What New York bring

Looking at the other half of this game, the New York Red Bulls have turned their season around in a major way over the last six weeks. Gerhard Struber’s team has won seven of their last 11 games, tied three and lost just one.

One of the most intriguing parts about this game, outside of whether RBNY can cap off their incredible run of form with a playoff berth, is how statistically similar the Red Bulls are to Nashville SC in both the open-play xG for and xG allowed categories.

  • Nashville allow the lowest xG and create the 18th-most xG
  • RBNY allow the second-lowest xG and create the 19th-most xG

The raw chance creation and chance denial numbers are almost identical. But the tactical approaches behind how those teams have reached those numbers are very different. As mentioned above, Nashville don’t like to press. The Red Bulls do. They press a ton. No team has registered more presses in the final third than the New York Red Bulls.

And it’s not just that the Red Bulls press a lot – it’s that they’re very, very good at it. With their 49.2% high-pressing efficiency rate, RBNY are the best high-pressing team in MLS over the last two seasons. They also force their opposition into having the shortest possessions and the fewest passes per possession in the league.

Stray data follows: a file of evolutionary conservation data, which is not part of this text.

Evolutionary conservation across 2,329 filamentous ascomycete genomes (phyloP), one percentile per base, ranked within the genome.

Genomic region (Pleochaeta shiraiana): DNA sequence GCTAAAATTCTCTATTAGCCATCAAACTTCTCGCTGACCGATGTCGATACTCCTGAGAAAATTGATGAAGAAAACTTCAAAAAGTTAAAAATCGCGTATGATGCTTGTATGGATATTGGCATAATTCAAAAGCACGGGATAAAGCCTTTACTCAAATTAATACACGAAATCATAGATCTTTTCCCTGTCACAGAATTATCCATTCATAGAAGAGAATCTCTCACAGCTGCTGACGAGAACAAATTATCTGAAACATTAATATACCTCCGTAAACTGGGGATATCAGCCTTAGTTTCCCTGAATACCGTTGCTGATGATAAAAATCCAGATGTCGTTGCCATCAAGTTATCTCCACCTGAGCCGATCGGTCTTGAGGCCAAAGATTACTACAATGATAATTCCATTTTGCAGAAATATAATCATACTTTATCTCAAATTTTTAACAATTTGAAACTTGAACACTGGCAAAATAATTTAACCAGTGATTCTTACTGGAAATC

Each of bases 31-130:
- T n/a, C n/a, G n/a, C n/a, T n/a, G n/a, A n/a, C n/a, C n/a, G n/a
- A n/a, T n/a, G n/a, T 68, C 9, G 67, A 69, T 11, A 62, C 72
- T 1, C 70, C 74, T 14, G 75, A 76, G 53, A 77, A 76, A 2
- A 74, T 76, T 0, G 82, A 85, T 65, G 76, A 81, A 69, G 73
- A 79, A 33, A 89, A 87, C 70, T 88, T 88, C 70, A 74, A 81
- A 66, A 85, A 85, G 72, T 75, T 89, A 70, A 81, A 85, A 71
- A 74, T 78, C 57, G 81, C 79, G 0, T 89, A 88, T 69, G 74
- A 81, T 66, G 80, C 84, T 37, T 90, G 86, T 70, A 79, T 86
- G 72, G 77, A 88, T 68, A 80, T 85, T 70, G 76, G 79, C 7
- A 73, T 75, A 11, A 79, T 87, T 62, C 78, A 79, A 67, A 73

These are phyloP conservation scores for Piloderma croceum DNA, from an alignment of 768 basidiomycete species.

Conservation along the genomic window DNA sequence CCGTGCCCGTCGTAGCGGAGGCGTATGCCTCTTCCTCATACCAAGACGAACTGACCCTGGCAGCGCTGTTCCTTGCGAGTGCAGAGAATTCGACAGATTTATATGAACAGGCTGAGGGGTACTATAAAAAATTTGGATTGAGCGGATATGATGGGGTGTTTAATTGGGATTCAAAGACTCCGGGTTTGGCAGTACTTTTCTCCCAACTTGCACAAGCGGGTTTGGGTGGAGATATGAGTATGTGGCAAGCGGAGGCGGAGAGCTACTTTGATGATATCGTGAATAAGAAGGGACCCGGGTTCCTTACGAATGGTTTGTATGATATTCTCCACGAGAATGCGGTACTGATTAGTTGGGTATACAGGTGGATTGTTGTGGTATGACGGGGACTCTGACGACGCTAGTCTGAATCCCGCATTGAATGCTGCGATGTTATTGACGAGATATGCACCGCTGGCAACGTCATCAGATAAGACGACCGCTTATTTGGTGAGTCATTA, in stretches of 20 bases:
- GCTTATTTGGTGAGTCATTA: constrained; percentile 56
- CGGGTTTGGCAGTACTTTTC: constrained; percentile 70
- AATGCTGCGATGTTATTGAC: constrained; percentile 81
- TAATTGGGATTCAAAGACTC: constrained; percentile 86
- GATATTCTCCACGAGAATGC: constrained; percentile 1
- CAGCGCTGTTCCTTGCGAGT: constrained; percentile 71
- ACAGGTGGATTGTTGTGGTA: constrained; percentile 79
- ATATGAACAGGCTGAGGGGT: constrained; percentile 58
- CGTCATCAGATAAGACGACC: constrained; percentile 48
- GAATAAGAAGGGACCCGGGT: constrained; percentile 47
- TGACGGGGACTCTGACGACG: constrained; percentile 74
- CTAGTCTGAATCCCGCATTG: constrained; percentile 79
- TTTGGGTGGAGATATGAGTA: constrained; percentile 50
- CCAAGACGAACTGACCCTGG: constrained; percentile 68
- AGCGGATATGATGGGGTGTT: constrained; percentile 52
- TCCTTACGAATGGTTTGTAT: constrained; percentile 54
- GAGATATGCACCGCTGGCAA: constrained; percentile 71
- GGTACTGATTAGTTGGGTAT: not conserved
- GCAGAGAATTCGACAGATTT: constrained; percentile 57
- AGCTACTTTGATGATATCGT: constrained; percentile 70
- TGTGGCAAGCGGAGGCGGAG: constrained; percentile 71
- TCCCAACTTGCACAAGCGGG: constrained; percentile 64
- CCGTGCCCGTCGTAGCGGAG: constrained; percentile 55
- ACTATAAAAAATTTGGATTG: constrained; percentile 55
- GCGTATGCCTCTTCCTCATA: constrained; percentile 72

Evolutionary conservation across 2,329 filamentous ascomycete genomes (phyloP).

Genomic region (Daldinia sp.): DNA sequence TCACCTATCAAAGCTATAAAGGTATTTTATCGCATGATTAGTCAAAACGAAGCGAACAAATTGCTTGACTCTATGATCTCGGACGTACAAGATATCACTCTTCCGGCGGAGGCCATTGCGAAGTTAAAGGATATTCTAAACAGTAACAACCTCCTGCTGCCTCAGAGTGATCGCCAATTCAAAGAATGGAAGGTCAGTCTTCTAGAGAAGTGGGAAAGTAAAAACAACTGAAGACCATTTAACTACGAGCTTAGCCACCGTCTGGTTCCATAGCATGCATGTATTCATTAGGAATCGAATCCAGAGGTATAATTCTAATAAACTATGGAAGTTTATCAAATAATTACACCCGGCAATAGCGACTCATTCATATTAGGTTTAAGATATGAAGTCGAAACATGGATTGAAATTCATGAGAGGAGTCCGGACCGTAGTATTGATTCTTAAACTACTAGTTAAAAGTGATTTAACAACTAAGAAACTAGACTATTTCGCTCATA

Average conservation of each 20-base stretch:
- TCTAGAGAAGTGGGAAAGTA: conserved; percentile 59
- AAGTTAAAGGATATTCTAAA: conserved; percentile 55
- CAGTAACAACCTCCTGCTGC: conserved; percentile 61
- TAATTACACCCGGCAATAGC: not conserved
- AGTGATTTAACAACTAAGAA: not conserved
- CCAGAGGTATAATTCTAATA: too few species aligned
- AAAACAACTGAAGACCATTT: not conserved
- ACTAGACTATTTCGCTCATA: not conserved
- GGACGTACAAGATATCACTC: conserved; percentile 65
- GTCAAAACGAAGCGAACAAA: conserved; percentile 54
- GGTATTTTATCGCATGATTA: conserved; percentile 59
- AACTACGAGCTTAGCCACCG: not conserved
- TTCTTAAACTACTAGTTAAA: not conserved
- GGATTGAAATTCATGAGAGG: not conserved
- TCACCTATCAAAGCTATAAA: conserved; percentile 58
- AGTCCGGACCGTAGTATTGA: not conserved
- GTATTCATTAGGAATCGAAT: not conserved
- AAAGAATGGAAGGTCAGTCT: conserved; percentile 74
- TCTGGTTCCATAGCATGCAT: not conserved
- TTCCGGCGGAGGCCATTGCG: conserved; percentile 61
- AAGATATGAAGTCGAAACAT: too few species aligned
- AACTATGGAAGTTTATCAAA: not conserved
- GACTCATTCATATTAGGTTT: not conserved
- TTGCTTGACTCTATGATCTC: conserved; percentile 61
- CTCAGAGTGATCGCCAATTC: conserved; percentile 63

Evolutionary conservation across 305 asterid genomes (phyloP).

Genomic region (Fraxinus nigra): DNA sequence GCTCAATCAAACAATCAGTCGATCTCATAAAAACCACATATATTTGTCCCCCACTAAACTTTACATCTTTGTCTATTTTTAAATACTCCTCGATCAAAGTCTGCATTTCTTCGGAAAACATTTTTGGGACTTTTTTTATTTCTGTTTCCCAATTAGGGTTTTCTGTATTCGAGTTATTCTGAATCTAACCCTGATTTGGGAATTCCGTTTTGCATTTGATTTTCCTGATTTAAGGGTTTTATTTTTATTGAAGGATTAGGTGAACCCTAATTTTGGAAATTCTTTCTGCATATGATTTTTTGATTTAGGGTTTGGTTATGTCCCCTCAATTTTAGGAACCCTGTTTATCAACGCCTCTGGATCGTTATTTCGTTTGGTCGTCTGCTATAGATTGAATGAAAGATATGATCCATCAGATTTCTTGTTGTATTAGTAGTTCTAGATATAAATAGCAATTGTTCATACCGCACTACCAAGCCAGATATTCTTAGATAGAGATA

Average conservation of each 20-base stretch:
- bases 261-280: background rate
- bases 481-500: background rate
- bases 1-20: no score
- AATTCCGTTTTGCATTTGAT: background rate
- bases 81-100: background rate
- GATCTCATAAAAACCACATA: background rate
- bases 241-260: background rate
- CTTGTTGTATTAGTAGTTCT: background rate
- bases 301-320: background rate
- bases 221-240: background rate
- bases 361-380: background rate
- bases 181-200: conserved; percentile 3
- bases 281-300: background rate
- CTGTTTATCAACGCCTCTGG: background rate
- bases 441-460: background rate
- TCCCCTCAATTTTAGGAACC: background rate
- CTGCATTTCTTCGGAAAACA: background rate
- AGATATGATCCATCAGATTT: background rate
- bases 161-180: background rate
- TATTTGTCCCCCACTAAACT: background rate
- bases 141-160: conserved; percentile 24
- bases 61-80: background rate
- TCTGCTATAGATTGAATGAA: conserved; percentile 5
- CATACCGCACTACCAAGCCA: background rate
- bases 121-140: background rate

Regardless of who Struber decides to start against Nashville, you can expect them to press, counter-press and cover ground.

Will RBNY’s hyper-aggressive defensive approach be enough to disrupt Mukhtar? Will Nashville be able to play through or over the Red Bulls’ pressure? Will either team be able to overcome the other’s defensive prowess to create consistent chances? There are no shortage of fascinating tactical narratives surrounding this game.

LA Galaxy vs. Minnesota United
6 pm ET | FS1

Sunday’s game between the Galaxy (seventh in the West) and Minnesota United (fifth in the West) is a battle between two teams whose playoff fate still hangs in the balance. It’s also a battle between two teams who approach soccer very differently.

What LA bring

The Galaxy have undergone a tactical overhaul this season. Under Greg Vanney, LA turned away from an attacking style that was built on hopeful crosses into the box and have become a team that dominates the ball with short passing. Vanney’s Galaxy are third in MLS in possession and pass the ball more in each possession than any team in the league (5.4 times per possession).

While their means of advancing the ball into the box has changed from 2020 to 2021, this year’s Galaxy are just barely more effective at creating chances than last year’s version. Their open-play xG is sitting at 1.103 per game this year, which is up slightly from 1.081 per game last year. Still, that 1.103 figure puts the Galaxy ninth in MLS in xG per game this season.